Cause for Revolt of 1857

Revolt of 1857 was the earliest collective effort of the Independence struggle against colonial British rule. The revolt broke out on May 10, 1857, at Meerut as a sepoy mutiny. It was initiated by sepoys in the Bengal Presidency against British officers.

Revolt of 1857 was called the first war of Independence (V D Savarkar). It marked the end of rule by East India Company and the beginning of the Crown’s rule.


  • Immediate factor:
    • The introduction of ‘Enfield’ rifle. The cartridge had to be bitten off before loading it into the gun. Indian sepoys believed that the cartridge was greased with either pig fat or made from cow fat. This was against the Hindu and Muslim sentiments. Thus, they were reluctant to use the ‘Enfield’ rifle.
  • Religious & Social Causes:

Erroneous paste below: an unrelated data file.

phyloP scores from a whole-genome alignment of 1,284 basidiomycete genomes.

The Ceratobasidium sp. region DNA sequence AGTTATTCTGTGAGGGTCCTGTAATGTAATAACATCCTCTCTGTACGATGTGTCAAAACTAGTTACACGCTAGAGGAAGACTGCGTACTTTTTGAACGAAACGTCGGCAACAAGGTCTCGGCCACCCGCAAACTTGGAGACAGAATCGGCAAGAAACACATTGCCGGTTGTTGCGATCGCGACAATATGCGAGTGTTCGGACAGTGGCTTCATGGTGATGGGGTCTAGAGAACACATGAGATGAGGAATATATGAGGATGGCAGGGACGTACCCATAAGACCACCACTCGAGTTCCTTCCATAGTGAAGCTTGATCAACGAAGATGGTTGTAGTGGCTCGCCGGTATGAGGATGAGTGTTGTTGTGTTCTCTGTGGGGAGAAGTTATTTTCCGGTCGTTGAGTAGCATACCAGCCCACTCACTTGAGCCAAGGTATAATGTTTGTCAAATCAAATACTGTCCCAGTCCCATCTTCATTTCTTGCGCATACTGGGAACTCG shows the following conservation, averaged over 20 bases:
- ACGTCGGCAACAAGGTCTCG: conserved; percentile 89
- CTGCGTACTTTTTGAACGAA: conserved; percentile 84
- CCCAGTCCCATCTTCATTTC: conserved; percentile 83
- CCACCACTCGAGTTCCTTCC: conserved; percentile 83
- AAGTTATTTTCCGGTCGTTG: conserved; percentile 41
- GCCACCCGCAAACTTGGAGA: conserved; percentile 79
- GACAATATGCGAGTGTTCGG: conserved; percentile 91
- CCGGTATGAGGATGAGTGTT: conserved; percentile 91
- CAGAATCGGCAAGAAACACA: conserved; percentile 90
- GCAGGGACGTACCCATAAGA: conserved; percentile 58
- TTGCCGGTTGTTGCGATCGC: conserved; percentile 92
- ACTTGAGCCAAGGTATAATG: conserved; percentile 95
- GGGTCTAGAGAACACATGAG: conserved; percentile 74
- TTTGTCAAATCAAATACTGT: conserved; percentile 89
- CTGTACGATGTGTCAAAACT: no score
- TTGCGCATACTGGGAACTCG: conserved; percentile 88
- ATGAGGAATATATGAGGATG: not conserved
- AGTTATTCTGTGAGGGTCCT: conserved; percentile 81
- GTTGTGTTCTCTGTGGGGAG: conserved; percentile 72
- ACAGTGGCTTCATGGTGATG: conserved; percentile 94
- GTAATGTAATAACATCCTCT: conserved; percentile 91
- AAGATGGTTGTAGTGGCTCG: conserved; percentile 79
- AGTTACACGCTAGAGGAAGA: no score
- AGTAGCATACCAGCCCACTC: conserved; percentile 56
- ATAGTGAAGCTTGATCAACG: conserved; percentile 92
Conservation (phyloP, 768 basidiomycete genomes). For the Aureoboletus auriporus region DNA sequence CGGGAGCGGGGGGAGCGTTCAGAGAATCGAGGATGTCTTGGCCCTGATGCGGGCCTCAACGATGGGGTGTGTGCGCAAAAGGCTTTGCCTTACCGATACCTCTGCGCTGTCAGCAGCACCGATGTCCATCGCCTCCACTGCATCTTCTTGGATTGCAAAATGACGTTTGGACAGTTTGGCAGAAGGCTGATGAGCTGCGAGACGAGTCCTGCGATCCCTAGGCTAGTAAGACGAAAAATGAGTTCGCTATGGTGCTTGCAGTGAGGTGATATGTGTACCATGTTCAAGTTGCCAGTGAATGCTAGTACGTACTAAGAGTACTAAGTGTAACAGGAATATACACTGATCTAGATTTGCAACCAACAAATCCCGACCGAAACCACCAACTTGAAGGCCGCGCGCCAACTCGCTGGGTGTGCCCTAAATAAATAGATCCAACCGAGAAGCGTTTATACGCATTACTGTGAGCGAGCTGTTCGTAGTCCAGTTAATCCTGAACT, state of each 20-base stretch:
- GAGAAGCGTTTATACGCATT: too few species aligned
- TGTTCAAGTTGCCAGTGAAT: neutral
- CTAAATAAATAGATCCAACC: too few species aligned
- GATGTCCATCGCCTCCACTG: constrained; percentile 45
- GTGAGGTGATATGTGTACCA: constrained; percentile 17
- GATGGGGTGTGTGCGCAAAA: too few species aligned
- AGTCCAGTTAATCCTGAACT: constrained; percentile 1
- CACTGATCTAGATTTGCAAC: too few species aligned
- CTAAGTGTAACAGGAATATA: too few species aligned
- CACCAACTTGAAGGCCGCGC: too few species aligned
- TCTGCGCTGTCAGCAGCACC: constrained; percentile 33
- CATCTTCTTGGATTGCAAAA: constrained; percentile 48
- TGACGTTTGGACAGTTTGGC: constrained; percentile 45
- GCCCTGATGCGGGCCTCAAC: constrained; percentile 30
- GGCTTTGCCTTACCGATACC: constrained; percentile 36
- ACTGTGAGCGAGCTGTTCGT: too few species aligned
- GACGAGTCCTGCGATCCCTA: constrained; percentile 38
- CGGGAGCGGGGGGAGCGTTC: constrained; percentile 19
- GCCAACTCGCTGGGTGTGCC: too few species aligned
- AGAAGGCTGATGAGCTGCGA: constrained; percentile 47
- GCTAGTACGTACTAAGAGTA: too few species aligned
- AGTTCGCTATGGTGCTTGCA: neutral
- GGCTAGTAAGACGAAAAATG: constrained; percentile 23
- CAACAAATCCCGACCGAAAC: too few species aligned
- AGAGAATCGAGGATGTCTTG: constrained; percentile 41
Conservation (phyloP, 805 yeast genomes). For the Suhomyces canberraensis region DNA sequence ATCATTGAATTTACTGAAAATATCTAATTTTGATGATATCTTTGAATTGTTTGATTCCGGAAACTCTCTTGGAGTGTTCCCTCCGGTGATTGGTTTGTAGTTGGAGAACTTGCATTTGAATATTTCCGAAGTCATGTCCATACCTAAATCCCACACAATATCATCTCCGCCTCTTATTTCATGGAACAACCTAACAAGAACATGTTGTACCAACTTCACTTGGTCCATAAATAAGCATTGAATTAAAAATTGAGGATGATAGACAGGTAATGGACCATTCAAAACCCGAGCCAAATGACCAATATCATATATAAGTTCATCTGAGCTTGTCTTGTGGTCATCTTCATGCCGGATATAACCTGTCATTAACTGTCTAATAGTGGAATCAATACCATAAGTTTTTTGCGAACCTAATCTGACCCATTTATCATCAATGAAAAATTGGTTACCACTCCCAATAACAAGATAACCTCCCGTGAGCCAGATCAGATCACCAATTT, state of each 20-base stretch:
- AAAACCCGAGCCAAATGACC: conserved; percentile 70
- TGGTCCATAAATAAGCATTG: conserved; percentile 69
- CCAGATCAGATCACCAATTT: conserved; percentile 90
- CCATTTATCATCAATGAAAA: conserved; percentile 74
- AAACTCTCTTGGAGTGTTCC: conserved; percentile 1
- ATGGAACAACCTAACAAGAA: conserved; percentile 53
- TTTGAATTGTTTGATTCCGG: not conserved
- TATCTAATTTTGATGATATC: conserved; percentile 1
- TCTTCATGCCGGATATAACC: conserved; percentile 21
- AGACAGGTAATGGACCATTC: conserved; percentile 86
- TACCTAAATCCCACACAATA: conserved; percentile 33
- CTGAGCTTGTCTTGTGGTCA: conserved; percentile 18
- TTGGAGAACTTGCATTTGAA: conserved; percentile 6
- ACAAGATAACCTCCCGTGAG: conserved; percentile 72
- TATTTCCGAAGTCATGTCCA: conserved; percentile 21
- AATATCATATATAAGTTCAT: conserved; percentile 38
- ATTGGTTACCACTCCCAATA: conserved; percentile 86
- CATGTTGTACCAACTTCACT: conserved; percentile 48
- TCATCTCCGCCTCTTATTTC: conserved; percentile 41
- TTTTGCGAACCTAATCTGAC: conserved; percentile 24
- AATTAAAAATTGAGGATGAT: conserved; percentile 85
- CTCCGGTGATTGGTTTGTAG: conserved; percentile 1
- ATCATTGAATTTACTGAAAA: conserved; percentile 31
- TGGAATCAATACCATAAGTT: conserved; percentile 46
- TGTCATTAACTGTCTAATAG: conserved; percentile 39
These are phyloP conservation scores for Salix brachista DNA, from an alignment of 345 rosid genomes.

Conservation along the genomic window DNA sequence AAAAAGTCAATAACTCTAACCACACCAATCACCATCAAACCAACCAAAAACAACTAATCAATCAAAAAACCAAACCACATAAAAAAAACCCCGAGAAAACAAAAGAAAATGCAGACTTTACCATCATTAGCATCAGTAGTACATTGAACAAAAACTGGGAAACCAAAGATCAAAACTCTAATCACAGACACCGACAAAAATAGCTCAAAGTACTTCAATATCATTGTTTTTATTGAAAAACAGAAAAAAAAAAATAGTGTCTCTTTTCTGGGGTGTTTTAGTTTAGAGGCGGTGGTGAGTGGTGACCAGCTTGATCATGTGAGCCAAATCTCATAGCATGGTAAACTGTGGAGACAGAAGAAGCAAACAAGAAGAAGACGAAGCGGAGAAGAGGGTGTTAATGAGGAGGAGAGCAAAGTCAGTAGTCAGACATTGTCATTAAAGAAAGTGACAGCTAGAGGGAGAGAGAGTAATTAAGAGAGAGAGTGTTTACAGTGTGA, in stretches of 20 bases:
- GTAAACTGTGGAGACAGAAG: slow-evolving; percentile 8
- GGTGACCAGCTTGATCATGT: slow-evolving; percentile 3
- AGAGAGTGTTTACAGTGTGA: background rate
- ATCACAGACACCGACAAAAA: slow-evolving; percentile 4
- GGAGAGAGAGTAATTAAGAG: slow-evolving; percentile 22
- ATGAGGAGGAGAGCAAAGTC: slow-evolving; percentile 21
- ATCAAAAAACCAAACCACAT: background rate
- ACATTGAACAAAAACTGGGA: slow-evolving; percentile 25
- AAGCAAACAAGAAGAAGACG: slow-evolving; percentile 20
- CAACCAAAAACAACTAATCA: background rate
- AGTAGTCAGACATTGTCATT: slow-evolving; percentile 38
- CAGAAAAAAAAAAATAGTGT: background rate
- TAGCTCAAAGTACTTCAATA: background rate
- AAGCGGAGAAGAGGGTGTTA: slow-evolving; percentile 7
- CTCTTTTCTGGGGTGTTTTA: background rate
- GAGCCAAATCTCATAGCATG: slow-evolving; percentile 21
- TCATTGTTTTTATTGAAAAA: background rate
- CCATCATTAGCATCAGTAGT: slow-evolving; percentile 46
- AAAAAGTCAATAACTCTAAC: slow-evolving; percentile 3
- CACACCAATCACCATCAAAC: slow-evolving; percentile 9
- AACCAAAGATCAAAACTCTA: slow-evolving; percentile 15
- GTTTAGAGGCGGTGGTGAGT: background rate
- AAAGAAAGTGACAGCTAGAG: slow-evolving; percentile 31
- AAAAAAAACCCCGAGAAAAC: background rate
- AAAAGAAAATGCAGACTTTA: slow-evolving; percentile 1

• Indians were exploited as backwards and were kept away from mixing with Europeans in society, education and jobs.
    • The whites also started interfering in the religious and cultural affairs of Indians and tortured them as well (many legal acts such as abolition of sati system and widow remarriage act were seen as a form of interference.
  • Political Causes:
    • Practice of unfair policies like a policy of Trade and Commerce,
    • The policy of indirect subordination (subsidiary alliance),
    • The policy of war and annexation, the policy of direct subordination (doctrine of lapse),
    • The policy of misgovernance (through which Awadh was annexed) greatly hampered the interests of the rulers of the native states, and they one by one became victims of British expansionism.
  • Economic Factors:
    • Discriminatory taxation & revenue system affected the peasants heavily.
    • Deterioration of economic conditions among labour class, peasants, tribals and Rulers led to the rise of anti-British feelings.
  • Racial discrimination:
    • Indians employed in defence forces were discriminated against.
    • They were paid low salaries;
    • Their promotion was very restricted and
    • They were forced to travel beyond oceans. To the religious Hindu of the time, crossing the seas meant loss of caste.
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